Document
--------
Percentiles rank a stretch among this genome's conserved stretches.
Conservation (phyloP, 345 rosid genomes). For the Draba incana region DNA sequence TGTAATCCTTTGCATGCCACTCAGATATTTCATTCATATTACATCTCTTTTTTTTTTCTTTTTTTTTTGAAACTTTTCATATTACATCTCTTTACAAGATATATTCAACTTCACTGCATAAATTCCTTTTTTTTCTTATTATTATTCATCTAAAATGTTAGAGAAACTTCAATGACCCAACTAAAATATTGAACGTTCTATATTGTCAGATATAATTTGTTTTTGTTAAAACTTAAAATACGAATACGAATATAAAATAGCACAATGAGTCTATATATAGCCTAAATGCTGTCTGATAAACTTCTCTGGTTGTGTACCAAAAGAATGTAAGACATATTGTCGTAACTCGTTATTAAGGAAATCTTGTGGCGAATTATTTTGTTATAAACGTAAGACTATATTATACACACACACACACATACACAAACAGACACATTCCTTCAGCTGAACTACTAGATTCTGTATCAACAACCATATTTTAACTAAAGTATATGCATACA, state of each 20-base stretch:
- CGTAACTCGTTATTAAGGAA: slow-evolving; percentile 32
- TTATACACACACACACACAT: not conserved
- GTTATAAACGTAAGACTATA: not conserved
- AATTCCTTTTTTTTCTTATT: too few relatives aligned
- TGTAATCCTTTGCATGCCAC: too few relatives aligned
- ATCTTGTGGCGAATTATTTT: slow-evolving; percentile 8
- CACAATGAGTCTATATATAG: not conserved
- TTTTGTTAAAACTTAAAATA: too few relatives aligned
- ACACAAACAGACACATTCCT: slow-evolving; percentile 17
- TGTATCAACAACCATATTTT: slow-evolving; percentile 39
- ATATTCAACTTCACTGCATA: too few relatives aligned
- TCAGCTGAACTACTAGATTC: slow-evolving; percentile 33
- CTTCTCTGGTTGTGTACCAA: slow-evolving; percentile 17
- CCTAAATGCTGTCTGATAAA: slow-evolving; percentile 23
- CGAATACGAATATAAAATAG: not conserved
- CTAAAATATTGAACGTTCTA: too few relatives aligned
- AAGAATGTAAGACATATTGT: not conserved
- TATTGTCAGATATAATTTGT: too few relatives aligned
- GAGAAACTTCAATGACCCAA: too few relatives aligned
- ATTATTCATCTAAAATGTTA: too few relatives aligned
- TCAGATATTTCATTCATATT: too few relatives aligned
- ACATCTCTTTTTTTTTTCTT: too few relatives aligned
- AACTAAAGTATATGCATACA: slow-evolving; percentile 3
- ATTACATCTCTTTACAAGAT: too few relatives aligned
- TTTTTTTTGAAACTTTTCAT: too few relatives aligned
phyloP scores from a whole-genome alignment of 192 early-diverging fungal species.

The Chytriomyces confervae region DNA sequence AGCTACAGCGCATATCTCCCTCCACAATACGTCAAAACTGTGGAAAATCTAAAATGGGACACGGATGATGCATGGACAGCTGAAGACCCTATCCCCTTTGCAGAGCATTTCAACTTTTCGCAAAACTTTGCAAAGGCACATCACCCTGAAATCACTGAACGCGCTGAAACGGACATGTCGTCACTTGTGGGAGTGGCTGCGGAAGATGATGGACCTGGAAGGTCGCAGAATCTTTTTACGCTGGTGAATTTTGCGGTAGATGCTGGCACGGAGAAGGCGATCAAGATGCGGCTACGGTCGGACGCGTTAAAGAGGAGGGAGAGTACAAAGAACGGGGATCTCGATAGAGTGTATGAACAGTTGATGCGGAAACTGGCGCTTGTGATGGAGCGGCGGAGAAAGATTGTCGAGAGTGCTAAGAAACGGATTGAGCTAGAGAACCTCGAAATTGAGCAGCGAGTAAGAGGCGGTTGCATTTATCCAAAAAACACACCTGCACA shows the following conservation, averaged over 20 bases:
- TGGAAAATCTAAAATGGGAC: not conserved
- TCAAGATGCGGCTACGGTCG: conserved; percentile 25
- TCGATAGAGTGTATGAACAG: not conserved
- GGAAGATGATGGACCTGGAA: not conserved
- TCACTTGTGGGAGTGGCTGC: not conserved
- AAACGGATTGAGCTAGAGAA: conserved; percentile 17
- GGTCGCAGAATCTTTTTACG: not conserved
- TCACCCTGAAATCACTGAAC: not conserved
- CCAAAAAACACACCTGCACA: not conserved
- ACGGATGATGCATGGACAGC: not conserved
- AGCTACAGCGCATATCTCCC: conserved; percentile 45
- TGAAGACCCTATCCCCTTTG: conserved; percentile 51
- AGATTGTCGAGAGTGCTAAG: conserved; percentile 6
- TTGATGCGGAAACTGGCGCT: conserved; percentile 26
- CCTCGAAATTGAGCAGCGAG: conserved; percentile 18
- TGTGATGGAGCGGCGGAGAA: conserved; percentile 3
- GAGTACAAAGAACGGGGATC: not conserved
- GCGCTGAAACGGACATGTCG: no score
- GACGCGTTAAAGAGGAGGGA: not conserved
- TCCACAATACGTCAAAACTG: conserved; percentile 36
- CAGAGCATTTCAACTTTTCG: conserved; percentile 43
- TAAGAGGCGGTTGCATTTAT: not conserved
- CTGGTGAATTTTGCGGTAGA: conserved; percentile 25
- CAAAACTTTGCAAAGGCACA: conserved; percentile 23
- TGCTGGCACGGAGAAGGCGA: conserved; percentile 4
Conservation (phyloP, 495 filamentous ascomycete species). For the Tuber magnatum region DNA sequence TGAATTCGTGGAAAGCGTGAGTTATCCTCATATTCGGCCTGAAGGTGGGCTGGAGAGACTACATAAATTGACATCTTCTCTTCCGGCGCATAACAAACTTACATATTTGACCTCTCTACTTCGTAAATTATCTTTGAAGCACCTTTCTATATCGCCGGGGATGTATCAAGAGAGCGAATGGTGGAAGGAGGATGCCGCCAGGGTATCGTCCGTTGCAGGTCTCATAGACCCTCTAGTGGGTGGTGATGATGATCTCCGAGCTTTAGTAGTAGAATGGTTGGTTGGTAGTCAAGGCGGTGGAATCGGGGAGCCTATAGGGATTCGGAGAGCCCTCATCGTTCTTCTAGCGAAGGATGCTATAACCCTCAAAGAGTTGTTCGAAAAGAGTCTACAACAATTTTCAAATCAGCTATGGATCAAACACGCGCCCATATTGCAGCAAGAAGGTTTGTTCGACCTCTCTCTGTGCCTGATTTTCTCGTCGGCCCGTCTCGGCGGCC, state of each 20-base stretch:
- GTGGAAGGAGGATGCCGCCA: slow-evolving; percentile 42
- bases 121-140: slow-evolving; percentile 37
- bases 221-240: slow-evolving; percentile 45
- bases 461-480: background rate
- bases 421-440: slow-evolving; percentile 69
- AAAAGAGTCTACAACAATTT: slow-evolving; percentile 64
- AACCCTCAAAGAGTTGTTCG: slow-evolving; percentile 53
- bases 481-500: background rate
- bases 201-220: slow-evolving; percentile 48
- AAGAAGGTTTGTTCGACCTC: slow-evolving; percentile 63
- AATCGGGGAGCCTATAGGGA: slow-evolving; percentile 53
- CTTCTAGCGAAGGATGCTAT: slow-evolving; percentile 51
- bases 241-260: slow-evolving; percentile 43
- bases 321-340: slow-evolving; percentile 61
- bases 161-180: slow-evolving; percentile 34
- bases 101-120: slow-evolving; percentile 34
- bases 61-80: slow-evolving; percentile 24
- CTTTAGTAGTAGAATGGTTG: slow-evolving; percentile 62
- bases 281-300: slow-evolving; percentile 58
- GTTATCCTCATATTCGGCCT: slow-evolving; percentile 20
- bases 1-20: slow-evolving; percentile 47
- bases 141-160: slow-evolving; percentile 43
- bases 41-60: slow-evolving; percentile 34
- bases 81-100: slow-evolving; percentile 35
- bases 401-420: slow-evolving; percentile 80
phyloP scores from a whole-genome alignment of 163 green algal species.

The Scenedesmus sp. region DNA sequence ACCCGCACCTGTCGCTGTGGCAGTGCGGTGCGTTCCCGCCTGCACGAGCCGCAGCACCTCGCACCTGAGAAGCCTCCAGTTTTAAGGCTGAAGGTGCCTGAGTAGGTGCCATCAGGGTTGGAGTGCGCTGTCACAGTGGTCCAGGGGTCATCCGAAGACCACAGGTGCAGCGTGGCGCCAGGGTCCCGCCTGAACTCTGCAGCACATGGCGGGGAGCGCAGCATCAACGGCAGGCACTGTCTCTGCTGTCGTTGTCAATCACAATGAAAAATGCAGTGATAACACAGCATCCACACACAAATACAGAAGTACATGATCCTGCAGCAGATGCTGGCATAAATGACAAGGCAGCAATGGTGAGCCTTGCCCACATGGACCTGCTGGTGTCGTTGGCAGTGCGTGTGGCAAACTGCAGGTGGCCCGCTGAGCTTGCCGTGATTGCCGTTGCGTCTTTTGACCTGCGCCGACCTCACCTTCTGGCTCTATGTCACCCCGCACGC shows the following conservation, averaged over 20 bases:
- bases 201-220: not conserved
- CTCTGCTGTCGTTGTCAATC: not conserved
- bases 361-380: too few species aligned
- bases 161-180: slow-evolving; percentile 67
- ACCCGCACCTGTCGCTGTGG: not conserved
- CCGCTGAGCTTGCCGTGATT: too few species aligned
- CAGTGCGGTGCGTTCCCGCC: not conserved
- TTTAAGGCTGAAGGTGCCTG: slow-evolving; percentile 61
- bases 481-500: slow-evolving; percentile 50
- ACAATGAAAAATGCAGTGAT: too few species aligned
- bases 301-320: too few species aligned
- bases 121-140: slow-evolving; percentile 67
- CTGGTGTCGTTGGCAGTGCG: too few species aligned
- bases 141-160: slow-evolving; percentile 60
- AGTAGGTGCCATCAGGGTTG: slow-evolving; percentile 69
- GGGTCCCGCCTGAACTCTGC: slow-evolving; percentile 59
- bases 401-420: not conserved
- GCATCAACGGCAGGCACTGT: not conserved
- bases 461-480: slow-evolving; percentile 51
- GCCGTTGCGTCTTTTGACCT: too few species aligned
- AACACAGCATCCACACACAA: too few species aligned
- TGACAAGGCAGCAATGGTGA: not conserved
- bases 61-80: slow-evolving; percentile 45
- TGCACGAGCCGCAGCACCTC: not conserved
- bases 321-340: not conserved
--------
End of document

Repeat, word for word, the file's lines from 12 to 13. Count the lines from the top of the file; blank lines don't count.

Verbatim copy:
- TGTATCAACAACCATATTTT: slow-evolving; percentile 39
- ATATTCAACTTCACTGCATA: too few relatives aligned